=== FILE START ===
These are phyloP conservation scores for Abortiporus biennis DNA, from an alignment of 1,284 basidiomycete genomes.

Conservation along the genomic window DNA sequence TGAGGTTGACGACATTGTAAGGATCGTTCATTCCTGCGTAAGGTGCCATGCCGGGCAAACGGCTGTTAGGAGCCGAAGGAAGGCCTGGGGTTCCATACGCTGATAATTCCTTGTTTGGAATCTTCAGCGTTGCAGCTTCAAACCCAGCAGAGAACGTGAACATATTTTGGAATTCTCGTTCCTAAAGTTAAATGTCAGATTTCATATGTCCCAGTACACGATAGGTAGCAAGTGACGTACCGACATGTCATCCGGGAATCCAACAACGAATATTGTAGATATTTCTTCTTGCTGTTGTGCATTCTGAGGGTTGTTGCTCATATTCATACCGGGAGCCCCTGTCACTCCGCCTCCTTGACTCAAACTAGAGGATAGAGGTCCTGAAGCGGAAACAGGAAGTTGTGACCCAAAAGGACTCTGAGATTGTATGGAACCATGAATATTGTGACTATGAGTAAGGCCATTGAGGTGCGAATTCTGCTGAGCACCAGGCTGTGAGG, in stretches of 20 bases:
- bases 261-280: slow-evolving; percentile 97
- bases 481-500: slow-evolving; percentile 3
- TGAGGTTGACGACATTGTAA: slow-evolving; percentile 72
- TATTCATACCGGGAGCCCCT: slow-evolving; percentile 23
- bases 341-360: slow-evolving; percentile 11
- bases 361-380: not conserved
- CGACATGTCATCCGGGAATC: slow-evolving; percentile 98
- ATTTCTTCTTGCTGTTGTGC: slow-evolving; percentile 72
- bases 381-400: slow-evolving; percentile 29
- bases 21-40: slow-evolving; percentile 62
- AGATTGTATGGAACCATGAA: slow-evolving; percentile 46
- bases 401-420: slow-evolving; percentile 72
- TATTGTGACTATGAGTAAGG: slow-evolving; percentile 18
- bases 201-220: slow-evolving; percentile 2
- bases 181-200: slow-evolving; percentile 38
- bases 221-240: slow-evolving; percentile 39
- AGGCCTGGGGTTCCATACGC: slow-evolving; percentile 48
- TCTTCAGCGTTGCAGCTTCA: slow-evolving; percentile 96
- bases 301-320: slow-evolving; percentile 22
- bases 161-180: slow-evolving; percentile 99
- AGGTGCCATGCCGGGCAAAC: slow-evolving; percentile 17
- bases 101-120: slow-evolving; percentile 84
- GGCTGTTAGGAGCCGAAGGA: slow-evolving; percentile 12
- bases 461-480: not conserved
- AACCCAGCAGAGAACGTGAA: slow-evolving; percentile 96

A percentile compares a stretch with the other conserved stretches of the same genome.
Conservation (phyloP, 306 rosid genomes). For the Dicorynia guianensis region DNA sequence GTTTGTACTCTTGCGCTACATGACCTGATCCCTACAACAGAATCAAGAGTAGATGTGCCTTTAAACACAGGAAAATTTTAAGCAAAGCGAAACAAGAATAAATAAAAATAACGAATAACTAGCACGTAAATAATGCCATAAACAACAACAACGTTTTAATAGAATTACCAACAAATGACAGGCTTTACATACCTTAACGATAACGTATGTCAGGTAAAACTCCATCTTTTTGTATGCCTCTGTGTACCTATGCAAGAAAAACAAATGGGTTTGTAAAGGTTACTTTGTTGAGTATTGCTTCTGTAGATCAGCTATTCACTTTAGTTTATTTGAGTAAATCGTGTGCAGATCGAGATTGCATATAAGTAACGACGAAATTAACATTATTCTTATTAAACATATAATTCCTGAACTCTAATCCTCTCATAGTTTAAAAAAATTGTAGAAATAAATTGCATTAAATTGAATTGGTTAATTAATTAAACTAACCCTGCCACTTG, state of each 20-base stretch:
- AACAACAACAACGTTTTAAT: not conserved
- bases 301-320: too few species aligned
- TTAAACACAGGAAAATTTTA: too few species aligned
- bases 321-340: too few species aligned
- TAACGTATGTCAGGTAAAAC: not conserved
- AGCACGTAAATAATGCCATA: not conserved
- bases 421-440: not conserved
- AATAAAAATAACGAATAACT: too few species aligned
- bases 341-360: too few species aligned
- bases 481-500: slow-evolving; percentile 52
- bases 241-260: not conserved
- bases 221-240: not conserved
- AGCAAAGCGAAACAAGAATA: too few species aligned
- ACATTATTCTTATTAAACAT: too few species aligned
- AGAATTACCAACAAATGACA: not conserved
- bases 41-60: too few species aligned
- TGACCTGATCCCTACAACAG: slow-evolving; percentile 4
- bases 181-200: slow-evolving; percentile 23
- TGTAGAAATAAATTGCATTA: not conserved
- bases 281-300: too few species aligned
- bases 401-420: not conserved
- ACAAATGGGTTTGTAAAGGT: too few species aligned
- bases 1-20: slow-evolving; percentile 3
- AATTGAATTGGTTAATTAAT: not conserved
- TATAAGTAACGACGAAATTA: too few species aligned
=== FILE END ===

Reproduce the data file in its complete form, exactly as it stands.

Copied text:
These are phyloP conservation scores for Abortiporus biennis DNA, from an alignment of 1,284 basidiomycete genomes.

Conservation along the genomic window DNA sequence TGAGGTTGACGACATTGTAAGGATCGTTCATTCCTGCGTAAGGTGCCATGCCGGGCAAACGGCTGTTAGGAGCCGAAGGAAGGCCTGGGGTTCCATACGCTGATAATTCCTTGTTTGGAATCTTCAGCGTTGCAGCTTCAAACCCAGCAGAGAACGTGAACATATTTTGGAATTCTCGTTCCTAAAGTTAAATGTCAGATTTCATATGTCCCAGTACACGATAGGTAGCAAGTGACGTACCGACATGTCATCCGGGAATCCAACAACGAATATTGTAGATATTTCTTCTTGCTGTTGTGCATTCTGAGGGTTGTTGCTCATATTCATACCGGGAGCCCCTGTCACTCCGCCTCCTTGACTCAAACTAGAGGATAGAGGTCCTGAAGCGGAAACAGGAAGTTGTGACCCAAAAGGACTCTGAGATTGTATGGAACCATGAATATTGTGACTATGAGTAAGGCCATTGAGGTGCGAATTCTGCTGAGCACCAGGCTGTGAGG, in stretches of 20 bases:
- bases 261-280: slow-evolving; percentile 97
- bases 481-500: slow-evolving; percentile 3
- TGAGGTTGACGACATTGTAA: slow-evolving; percentile 72
- TATTCATACCGGGAGCCCCT: slow-evolving; percentile 23
- bases 341-360: slow-evolving; percentile 11
- bases 361-380: not conserved
- CGACATGTCATCCGGGAATC: slow-evolving; percentile 98
- ATTTCTTCTTGCTGTTGTGC: slow-evolving; percentile 72
- bases 381-400: slow-evolving; percentile 29
- bases 21-40: slow-evolving; percentile 62
- AGATTGTATGGAACCATGAA: slow-evolving; percentile 46
- bases 401-420: slow-evolving; percentile 72
- TATTGTGACTATGAGTAAGG: slow-evolving; percentile 18
- bases 201-220: slow-evolving; percentile 2
- bases 181-200: slow-evolving; percentile 38
- bases 221-240: slow-evolving; percentile 39
- AGGCCTGGGGTTCCATACGC: slow-evolving; percentile 48
- TCTTCAGCGTTGCAGCTTCA: slow-evolving; percentile 96
- bases 301-320: slow-evolving; percentile 22
- bases 161-180: slow-evolving; percentile 99
- AGGTGCCATGCCGGGCAAAC: slow-evolving; percentile 17
- bases 101-120: slow-evolving; percentile 84
- GGCTGTTAGGAGCCGAAGGA: slow-evolving; percentile 12
- bases 461-480: not conserved
- AACCCAGCAGAGAACGTGAA: slow-evolving; percentile 96

A percentile compares a stretch with the other conserved stretches of the same genome.
Conservation (phyloP, 306 rosid genomes). For the Dicorynia guianensis region DNA sequence GTTTGTACTCTTGCGCTACATGACCTGATCCCTACAACAGAATCAAGAGTAGATGTGCCTTTAAACACAGGAAAATTTTAAGCAAAGCGAAACAAGAATAAATAAAAATAACGAATAACTAGCACGTAAATAATGCCATAAACAACAACAACGTTTTAATAGAATTACCAACAAATGACAGGCTTTACATACCTTAACGATAACGTATGTCAGGTAAAACTCCATCTTTTTGTATGCCTCTGTGTACCTATGCAAGAAAAACAAATGGGTTTGTAAAGGTTACTTTGTTGAGTATTGCTTCTGTAGATCAGCTATTCACTTTAGTTTATTTGAGTAAATCGTGTGCAGATCGAGATTGCATATAAGTAACGACGAAATTAACATTATTCTTATTAAACATATAATTCCTGAACTCTAATCCTCTCATAGTTTAAAAAAATTGTAGAAATAAATTGCATTAAATTGAATTGGTTAATTAATTAAACTAACCCTGCCACTTG, state of each 20-base stretch:
- AACAACAACAACGTTTTAAT: not conserved
- bases 301-320: too few species aligned
- TTAAACACAGGAAAATTTTA: too few species aligned
- bases 321-340: too few species aligned
- TAACGTATGTCAGGTAAAAC: not conserved
- AGCACGTAAATAATGCCATA: not conserved
- bases 421-440: not conserved
- AATAAAAATAACGAATAACT: too few species aligned
- bases 341-360: too few species aligned
- bases 481-500: slow-evolving; percentile 52
- bases 241-260: not conserved
- bases 221-240: not conserved
- AGCAAAGCGAAACAAGAATA: too few species aligned
- ACATTATTCTTATTAAACAT: too few species aligned
- AGAATTACCAACAAATGACA: not conserved
- bases 41-60: too few species aligned
- TGACCTGATCCCTACAACAG: slow-evolving; percentile 4
- bases 181-200: slow-evolving; percentile 23
- TGTAGAAATAAATTGCATTA: not conserved
- bases 281-300: too few species aligned
- bases 401-420: not conserved
- ACAAATGGGTTTGTAAAGGT: too few species aligned
- bases 1-20: slow-evolving; percentile 3
- AATTGAATTGGTTAATTAAT: not conserved
- TATAAGTAACGACGAAATTA: too few species aligned